Inspiring Moms Blog Series: Lara Krupicka

2012LaraKrupicka headshotWelcome back to my “Inspiring Moms” monthly blog series, featuring moms who are inspiring connection in their communities!

In this second installment, I would like to introduce you to Lara Krupicka, who has integrated connection with other moms as practically a way of life from her home in the suburbs of Chicago. You may have seen Lara on my blog before when we collaborated on the Mom to Mom Gratitude Gala & Giveaway last November.

Lara, a mom of three daughters, is an internationally published parenting journalist and the author of Family Bucket Lists: Bring More Fun, Adventure & Camaraderie Into Every Day. She speaks regularly at moms’ groups, women’s events, and church retreats. In addition, she runs a “Family Bucket Lists Moms & Dads” Facebook group for parents interested in connecting over the shared interest of bringing more memorable experiences and adventures into their family lives.

Here is yet another way that Lara connects with moms in her community and how you can, too!

You are a busy working mom, why is connecting and building community with other moms a priority for you?

As a writer I spend a lot of time alone in my office. So I need time with other people, but especially with other moms. It’s enough of a priority that I schedule it on my calendar. For me, getting out to meet up with other moms has always been my version of the office water cooler. We talk about what is going on in our schools and neighborhood. And we often swap advice and tips. It has been important to me to have a group I can go to who relates to where I am at and I can count on giving perspective and where I can be helpful and supportive too.

How did the group start and what has been your role in helping it evolve over time?

Our neighborhood has a coffee group that has been meeting for something close to twenty years. Initially I think it was just a few moms who lived in one subdivision, but gradually we’ve grown to encompass moms from neighborhoods that feed our grade school and middle school. I can’t say that I have played much of a role in shaping the group – we have one mom who carries the job of coordinating our schedule & keeping everyone in the loop on where we’re meeting from week to week (we rotate homes every Thursday morning during the school year and the hostess puts out a brunch spread).

For my part, I’m always on the lookout for ways to connect friends from various circles. I know so many amazing women, that I love to bring them all together. So in the past year I have begun announcing to all of my friends on FaceBook when I am hosting the coffee group. I extend the invitation to anyone who wants to come. So far no one new has taken me up on the offer, but I have had women ask if I was serious. Which I hope means that they’ll join us the next time I host.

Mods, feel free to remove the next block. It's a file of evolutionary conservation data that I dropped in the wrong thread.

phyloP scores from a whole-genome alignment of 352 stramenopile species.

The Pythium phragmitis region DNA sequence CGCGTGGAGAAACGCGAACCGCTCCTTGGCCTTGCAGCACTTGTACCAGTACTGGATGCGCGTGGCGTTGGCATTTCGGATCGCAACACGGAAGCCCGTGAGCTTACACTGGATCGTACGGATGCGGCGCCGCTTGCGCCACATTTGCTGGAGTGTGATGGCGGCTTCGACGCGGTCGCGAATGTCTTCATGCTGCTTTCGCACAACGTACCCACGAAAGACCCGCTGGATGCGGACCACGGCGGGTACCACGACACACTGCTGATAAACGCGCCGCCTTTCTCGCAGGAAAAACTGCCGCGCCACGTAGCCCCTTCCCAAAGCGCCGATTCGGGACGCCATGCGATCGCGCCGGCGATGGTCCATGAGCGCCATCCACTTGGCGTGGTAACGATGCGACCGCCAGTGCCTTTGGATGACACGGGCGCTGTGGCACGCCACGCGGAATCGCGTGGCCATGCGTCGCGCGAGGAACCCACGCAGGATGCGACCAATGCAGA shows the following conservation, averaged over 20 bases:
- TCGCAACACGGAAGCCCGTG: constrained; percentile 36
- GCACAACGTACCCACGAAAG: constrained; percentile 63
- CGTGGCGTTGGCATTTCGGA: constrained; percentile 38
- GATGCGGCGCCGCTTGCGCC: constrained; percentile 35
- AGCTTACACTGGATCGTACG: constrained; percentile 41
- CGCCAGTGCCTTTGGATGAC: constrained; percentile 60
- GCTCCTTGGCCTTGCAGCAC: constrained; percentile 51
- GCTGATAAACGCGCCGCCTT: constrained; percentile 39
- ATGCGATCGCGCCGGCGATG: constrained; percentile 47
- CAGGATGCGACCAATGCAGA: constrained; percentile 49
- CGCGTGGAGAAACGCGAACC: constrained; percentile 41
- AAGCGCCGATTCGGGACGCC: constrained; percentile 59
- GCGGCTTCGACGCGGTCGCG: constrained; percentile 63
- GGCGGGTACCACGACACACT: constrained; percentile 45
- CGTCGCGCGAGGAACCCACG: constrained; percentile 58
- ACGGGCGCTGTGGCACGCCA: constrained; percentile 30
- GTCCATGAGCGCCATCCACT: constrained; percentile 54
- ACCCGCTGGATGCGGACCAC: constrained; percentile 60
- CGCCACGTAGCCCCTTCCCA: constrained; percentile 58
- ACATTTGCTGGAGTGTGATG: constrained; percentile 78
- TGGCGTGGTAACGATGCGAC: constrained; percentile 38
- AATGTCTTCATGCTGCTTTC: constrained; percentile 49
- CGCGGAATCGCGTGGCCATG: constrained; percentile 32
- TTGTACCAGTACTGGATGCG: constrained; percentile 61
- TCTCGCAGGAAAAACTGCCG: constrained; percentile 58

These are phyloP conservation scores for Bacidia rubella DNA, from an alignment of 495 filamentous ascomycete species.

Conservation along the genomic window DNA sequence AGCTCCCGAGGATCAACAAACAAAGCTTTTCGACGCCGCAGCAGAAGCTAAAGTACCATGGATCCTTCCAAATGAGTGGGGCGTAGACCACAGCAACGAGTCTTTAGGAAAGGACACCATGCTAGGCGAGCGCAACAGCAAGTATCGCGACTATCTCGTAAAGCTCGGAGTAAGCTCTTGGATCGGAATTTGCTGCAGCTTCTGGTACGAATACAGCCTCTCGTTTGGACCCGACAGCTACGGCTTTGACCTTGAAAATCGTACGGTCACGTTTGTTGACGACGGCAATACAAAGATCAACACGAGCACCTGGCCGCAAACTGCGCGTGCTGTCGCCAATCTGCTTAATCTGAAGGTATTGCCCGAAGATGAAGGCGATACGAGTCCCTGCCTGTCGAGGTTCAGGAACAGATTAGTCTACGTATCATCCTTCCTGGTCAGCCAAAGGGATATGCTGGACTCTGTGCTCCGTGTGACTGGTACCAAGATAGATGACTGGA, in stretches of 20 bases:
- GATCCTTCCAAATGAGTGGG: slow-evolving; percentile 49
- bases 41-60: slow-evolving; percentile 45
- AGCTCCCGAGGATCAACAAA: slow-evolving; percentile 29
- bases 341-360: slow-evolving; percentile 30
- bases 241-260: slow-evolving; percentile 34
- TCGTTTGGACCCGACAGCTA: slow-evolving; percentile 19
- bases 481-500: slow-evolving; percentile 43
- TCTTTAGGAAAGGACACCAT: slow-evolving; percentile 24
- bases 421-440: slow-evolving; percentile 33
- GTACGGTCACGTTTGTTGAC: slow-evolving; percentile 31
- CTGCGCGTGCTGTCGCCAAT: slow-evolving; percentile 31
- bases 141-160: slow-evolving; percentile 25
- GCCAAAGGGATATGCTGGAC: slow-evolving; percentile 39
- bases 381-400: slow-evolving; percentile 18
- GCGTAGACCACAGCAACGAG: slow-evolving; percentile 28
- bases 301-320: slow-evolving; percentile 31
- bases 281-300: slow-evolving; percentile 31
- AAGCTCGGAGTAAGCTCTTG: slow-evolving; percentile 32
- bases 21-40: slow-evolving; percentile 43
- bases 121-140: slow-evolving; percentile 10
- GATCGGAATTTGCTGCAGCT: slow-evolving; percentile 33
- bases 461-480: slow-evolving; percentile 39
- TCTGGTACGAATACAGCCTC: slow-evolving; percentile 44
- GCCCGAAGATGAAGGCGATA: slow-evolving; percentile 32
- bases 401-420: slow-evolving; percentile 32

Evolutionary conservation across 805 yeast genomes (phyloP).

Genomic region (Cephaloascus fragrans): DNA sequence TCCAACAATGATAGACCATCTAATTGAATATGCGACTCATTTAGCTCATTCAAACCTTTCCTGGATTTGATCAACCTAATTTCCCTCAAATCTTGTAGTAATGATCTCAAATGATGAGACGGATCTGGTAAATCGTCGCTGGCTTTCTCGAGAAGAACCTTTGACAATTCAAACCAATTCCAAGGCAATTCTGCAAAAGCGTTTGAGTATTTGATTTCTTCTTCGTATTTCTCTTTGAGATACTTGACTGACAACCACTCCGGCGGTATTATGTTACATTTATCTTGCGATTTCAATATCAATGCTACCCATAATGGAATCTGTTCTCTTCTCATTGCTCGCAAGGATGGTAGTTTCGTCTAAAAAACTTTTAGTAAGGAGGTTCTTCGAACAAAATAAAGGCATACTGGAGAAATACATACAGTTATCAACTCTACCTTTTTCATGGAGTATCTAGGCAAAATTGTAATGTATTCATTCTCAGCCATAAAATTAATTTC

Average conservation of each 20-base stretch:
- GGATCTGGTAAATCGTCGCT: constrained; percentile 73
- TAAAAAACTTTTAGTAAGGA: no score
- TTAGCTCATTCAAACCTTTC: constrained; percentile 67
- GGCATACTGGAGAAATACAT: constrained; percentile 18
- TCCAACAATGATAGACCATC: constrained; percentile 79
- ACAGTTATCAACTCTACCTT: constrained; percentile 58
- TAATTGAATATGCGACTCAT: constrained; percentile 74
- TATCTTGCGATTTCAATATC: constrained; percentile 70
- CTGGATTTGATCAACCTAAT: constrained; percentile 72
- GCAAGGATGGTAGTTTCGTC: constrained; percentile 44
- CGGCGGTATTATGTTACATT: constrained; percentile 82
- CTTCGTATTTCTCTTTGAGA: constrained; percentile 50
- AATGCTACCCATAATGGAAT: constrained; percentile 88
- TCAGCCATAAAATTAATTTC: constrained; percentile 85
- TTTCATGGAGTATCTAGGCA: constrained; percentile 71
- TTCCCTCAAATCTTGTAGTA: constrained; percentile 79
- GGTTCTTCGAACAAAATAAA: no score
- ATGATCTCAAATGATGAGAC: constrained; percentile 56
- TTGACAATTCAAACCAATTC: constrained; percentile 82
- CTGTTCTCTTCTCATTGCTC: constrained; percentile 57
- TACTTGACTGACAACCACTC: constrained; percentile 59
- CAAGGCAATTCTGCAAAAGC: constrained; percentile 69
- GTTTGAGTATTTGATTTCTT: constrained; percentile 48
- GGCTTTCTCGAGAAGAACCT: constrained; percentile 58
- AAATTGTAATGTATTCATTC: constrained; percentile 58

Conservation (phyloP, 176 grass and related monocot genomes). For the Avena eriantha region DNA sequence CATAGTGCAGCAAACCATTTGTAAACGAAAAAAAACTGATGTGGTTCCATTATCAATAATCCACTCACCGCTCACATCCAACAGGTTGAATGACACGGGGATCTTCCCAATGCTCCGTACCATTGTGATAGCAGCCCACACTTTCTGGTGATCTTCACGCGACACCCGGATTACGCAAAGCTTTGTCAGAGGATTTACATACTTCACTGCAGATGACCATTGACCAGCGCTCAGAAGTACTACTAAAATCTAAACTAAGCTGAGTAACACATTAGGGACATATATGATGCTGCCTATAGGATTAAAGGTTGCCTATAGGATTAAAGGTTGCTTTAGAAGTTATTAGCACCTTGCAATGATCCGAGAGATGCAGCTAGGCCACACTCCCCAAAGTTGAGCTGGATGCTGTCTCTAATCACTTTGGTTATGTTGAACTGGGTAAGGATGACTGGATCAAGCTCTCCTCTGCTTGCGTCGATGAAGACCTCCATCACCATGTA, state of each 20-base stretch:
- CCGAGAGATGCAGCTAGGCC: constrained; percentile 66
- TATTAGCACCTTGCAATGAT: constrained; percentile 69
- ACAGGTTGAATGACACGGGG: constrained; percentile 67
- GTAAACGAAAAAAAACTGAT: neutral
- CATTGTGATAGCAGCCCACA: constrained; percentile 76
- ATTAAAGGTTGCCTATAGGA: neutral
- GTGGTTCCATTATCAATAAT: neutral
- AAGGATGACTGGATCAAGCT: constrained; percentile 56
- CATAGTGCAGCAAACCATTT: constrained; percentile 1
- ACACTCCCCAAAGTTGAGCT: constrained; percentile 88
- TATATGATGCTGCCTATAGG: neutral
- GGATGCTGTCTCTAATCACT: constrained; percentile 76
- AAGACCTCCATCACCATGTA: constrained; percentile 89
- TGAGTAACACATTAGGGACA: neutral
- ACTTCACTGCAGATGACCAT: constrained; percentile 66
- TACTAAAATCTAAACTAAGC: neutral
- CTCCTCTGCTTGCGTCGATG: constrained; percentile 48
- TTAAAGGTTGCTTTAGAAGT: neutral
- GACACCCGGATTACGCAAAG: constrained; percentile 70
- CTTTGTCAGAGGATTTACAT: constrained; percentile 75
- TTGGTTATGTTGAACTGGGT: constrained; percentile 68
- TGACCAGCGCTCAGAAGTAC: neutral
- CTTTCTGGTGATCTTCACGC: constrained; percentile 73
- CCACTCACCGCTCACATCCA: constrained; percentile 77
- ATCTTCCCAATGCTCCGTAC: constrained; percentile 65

What advice do you have for moms who feel isolated or disconnected?

Don’t brush off invitations. It’s easy to assume that people are only being polite when they invite you to an event like our coffee group. I know a neighbor invited me within a few months of us moving in, but it took me several years to actually go. I wish I hadn’t been so intimidated by what I thought was a closed group. Yet I think many of us do that – we fear there isn’t room in a social network for us, when in reality they may need us as much as we need them.

And on the flip side, don’t be afraid to extend an invitation and extend it more than once. It may take a few tries before calendars line up or other barriers come down when trying to get together with another mom or moms. When a mom says she’s not free to accept your invitation, don’t just say “let’s try another time” – actively seek a different date. It’s worth the effort.

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2 thoughts on “Inspiring Moms Blog Series: Lara Krupicka”

  1. I think as you say many of us are timid to attend the first time but connecting is always worth the effort. Reaching out can be scary but we need to remember that everyone feels that way so as Lara says we can be the ones who reach out as well.

  2. Thanks, Sue. It doesn’t matter what phase of parenting we’re in either. We always need to keep reaching out, in spite of any fear.

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